Feb 2009, Bay Area Choti

slot blog link to the build thread...

... I began a new project just for fun: "A Bay Area Choti"! I have seen many and held a few in my hands. They are simple, lightweight and built to go fast! In fact, I believe they were the fastest slot cars ever in 1968 and the forerunner of the modern Open Wing Car class. But, most of you already know this.
I choose to keep the design very vintage and simple. No ball bearing races, no extra weight and no fancy wire bending or polishing. I am building a replica of something from the era to see how well these little rockets actually ran.

This chassis weighs about 7oz. or 20g. It is a direct replica of what was being built and run in and around the Bay Area of San Francisco.

The rear oilites are vintage pieces and the latest purchase which completed the search for chassis parts. The bearing surface is only 1/8" on the outside end. The length inside provides a surface tension well for storing vast qualities of lubrication during operation and centers the ring gear.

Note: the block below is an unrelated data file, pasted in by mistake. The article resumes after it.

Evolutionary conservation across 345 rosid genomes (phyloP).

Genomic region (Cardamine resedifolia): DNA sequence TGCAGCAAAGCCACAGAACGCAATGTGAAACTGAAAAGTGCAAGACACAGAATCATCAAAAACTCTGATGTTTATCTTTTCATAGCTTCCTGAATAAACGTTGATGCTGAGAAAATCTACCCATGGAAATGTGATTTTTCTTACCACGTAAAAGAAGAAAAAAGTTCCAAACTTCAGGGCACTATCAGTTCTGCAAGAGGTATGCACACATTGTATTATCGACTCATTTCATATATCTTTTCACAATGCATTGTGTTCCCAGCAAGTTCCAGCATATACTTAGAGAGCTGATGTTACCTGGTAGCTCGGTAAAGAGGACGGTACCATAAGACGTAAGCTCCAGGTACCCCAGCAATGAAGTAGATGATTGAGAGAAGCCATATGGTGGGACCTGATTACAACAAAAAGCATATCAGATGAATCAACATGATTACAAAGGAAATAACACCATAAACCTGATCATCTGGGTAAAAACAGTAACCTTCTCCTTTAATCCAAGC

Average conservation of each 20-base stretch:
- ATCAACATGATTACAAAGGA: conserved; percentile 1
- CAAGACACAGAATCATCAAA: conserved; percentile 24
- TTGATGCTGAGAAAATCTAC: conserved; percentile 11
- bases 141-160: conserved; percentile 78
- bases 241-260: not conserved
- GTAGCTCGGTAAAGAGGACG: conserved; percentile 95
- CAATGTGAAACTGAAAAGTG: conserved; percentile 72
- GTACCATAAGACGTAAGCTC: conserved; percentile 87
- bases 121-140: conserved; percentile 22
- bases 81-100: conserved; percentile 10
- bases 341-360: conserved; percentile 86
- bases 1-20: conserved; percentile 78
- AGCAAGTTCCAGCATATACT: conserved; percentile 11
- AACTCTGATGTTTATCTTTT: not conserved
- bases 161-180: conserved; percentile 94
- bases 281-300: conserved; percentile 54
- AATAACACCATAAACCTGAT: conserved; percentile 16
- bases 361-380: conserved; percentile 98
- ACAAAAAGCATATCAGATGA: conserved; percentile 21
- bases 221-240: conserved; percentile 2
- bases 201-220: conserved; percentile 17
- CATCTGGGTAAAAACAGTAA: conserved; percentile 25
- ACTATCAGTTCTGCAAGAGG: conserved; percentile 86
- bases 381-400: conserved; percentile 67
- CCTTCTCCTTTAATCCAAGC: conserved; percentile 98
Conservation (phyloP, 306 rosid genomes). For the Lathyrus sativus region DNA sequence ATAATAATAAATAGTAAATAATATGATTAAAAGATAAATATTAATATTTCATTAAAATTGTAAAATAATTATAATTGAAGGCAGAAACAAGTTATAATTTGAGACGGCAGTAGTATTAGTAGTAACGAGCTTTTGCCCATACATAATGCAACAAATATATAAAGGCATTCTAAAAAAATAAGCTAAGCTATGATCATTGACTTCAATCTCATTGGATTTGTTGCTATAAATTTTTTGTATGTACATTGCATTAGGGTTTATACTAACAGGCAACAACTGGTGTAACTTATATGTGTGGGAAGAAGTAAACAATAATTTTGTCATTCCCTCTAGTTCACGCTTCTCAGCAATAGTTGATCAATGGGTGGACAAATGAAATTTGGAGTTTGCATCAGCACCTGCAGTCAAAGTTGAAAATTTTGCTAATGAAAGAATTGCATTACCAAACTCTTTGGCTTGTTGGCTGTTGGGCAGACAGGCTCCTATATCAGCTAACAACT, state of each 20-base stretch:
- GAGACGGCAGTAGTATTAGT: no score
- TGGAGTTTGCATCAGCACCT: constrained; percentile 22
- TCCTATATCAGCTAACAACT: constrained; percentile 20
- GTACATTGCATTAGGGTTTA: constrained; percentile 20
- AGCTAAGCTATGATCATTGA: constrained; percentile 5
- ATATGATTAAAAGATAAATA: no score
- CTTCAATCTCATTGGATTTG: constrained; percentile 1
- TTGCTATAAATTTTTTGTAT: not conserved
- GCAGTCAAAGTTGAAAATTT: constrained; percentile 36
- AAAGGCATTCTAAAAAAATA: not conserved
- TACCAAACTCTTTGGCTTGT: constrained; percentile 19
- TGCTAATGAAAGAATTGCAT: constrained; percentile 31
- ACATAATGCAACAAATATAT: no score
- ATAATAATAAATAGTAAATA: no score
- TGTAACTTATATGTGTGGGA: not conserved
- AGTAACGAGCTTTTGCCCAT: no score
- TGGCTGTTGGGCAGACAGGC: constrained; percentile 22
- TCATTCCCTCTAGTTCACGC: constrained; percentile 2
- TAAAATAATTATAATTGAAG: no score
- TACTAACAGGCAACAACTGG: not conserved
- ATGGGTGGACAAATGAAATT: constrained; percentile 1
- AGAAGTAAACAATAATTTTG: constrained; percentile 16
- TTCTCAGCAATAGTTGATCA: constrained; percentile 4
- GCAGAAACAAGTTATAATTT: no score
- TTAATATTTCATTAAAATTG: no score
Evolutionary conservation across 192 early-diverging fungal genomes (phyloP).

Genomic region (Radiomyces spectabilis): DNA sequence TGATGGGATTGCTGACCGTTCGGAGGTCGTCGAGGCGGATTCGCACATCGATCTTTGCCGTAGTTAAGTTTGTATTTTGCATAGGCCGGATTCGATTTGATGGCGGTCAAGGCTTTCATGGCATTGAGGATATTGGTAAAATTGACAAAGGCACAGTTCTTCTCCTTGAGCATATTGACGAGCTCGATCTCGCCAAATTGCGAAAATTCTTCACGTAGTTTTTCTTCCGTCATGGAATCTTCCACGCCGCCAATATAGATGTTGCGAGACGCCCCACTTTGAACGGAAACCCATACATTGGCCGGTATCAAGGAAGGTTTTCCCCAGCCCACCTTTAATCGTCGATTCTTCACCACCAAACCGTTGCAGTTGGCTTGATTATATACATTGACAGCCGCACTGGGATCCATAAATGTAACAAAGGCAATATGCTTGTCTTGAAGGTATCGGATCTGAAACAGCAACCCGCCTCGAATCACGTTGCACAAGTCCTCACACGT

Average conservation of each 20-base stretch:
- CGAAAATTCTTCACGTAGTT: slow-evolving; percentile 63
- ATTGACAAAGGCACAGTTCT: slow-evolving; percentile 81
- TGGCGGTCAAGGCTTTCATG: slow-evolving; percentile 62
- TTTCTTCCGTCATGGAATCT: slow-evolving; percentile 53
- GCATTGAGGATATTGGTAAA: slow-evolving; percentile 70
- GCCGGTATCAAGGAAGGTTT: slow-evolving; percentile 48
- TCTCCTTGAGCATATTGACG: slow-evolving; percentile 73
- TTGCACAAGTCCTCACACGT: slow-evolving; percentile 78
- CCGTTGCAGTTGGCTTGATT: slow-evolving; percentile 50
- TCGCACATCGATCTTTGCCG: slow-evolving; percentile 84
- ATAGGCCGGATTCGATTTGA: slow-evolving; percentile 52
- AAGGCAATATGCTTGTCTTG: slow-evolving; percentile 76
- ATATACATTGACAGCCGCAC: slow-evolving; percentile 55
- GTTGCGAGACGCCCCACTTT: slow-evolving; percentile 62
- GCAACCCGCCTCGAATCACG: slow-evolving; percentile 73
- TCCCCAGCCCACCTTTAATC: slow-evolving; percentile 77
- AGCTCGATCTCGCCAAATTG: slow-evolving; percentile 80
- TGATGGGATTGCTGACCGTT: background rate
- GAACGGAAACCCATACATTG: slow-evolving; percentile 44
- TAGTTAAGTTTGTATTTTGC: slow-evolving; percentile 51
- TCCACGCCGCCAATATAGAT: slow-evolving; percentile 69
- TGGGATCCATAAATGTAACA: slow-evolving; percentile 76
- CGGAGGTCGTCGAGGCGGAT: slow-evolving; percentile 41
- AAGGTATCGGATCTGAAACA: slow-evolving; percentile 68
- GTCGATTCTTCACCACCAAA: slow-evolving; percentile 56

Some say that the body should be painted prior to trimming so that the top surface remains over-spray free. If you are painting with rattle cans then it makes sense to cut later... but as you will see, with an airbrush, masking and low air-pressure can take care of any over-spray. Plus, Testors airbrush thinner is good enough and strong enough to clean off any Pactra Lacquer paint over-spray. Besides, I like being able to see through the body for tight fitting and mounting.
First step is sanding the bottom edge smooth and flat.

I do this with a piece of 220 grit dry sand paper glued to a piece of foam core board.

I test fit over and over along with trimming of the rear wheel openings. Then when I am happy, I drill the pin holes with a pinvise. Drilling leaves no tapered residue on the inside of the body like simply poking a pin through will. A stack of business cards provide support for the body front and rear. (One card equals about .010)

Very important to prep the body correctly so the paint will stick. Roughing up the inner surface is important but using too rough a grit sandpaper or steel wool will have ill effects should the paint be thinned too much. Lacquer thinner applied “neat” on lexan, PETG or Butyrate will leave the surface damaged. Paint sprayed too HOT (Too much thinner vs paint) will have the same effect.
Very important to find the right consistency and air pressure!

I use 000 steel wool to rough up the inside of the body after masking the windows. Then a clean paper towel with 91% Isopropyl Alcohol is used to wipe out the inside. This will ensure that no fingerprints or solvents are left behind. (Steel Wool is treated so that it will not rust so might leave something behind!)